This study of nearly 11,500 childhood-cancer survivors is published in the current issue of Annals of Internal Medicine. Kirsten Ness, Ph.D., a cancer epidemiologist with the University of Minnesota Cancer Center and Department of Pediatrics, led the research team on this study. The National Cancer Institute (NCI) and the Children's Cancer Research Fund (CCRF) sponsored this research study.
Ness analyzed information reported by 11,481 survivors enrolled in The Childhood Cancer Survivor Study, an ongoing follow-up study of survivors of childhood cancer coordinated by the University of Minnesota. These survivors were treated for primary brain cancer, leukemia, Hodgkin disease, non-Hodgkin's lymphoma, kidney tumor, neuroblastoma, and soft-tissue sarcoma or malignant bone cancer before age 21 and had survived at least five years after diagnosis. Their information was compared to that provided by 3,839 siblings of childhood-cancer survivors.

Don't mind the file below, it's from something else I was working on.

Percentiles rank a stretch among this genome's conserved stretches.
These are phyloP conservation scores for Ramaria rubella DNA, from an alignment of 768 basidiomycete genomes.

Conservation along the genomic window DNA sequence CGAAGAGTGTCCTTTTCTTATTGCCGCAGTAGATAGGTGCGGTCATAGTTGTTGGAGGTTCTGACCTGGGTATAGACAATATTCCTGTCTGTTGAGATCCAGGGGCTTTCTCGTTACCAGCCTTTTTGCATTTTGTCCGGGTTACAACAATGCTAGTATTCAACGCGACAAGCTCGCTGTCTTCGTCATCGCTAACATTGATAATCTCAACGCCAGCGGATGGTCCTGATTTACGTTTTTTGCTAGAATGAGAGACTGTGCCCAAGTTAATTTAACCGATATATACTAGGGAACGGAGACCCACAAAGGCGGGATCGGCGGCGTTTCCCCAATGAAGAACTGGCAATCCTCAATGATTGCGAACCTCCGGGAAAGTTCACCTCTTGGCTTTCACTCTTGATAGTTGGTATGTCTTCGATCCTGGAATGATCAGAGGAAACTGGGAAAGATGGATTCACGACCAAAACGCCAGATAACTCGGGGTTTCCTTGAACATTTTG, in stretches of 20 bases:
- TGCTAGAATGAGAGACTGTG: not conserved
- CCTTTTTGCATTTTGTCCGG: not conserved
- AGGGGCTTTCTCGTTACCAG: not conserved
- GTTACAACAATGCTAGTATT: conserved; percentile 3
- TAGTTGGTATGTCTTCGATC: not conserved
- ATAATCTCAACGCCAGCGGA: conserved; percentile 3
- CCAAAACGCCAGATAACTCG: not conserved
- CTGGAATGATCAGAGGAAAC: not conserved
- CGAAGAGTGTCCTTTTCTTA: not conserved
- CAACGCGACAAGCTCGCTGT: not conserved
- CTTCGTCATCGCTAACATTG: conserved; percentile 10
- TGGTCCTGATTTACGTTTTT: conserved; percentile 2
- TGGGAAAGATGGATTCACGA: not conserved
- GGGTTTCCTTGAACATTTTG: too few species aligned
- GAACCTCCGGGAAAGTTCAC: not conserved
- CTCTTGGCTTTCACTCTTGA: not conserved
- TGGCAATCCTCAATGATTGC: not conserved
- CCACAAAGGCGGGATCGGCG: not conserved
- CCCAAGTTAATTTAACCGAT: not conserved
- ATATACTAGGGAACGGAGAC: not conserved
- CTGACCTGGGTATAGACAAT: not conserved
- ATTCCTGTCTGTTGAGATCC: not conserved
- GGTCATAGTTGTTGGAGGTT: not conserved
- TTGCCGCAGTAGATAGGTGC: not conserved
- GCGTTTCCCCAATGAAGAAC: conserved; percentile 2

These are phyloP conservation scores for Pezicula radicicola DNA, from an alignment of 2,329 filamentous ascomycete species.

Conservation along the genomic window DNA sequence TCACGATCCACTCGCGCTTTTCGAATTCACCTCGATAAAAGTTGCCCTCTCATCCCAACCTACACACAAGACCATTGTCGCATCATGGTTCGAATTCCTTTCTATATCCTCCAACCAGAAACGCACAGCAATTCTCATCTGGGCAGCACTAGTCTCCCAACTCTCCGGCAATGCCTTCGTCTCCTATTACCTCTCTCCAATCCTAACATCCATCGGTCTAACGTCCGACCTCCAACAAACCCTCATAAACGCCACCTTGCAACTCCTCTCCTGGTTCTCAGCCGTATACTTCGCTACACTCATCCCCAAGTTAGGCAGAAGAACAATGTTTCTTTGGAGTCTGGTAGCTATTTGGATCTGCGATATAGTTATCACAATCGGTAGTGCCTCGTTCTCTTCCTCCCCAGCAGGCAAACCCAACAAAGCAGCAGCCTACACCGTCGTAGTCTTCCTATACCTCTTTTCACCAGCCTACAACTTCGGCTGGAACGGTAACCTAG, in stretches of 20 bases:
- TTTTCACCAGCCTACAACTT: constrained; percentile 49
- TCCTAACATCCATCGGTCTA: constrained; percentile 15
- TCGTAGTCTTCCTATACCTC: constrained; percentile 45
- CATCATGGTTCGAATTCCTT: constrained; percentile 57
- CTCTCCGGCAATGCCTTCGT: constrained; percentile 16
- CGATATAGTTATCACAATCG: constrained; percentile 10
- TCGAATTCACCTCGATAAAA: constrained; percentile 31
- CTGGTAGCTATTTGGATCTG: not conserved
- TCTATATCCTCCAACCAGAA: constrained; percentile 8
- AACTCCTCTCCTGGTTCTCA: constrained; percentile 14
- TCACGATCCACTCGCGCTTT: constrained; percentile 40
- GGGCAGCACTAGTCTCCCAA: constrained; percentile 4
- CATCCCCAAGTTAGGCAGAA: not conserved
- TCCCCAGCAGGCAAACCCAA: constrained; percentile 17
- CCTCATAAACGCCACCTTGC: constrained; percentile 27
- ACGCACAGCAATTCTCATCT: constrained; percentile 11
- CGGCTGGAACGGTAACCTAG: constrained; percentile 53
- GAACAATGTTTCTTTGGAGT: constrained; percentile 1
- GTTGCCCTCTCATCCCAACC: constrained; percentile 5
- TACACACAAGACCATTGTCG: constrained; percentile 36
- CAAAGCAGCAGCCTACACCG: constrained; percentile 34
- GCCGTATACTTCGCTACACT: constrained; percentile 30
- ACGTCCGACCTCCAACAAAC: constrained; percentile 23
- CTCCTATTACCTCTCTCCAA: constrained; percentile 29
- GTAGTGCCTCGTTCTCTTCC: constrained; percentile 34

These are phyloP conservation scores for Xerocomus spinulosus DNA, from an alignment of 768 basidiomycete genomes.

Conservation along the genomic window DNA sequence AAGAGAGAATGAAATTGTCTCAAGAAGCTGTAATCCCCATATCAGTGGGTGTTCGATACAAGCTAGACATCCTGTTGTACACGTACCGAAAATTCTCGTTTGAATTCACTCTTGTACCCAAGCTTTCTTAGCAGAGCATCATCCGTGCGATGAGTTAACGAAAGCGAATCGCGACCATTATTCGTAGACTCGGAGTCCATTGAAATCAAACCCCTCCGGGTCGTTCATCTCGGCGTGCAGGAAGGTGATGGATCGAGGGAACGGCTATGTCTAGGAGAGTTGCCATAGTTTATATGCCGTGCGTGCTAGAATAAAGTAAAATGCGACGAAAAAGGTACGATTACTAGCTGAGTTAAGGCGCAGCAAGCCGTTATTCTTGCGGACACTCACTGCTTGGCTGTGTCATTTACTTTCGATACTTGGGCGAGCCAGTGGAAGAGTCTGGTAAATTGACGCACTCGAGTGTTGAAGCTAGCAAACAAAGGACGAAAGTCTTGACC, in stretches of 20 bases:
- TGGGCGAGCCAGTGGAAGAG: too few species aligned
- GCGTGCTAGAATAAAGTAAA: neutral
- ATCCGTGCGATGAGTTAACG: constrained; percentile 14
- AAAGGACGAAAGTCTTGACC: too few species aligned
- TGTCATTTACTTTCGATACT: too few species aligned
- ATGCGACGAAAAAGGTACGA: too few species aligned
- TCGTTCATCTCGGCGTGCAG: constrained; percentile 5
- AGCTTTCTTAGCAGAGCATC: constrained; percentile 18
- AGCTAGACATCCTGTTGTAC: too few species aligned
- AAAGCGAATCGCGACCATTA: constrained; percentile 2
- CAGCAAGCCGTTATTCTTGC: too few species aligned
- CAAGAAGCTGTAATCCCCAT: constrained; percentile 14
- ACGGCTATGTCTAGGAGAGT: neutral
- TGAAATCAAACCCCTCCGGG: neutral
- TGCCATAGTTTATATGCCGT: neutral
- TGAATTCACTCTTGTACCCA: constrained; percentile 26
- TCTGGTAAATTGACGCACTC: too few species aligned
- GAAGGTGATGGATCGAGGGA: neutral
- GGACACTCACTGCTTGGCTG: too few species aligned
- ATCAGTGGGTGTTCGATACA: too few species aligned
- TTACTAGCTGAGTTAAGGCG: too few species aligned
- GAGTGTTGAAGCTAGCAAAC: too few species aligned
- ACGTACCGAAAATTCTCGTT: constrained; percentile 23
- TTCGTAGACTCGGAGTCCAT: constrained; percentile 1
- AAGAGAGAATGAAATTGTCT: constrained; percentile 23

"Overall, we found that about 20 percent of the survivors had physical limitations and trouble performing activities of daily living, such as running, climbing stairs, bending, lifting, stooping, walking, eating or dressing," Ness says. "But, almost 40 percent of survivors of bone tumors and 30 percent of survivors of brain tumors reported having these difficulties."
According to Ness, survivors of brain and bone cancers were most likely to report physical limitations and difficulty doing routine activities to the point of limiting their ability to attend work or school. Brain cancer survivors also were most likely to report dif
Contact: Sara E. Buss
University of Minnesota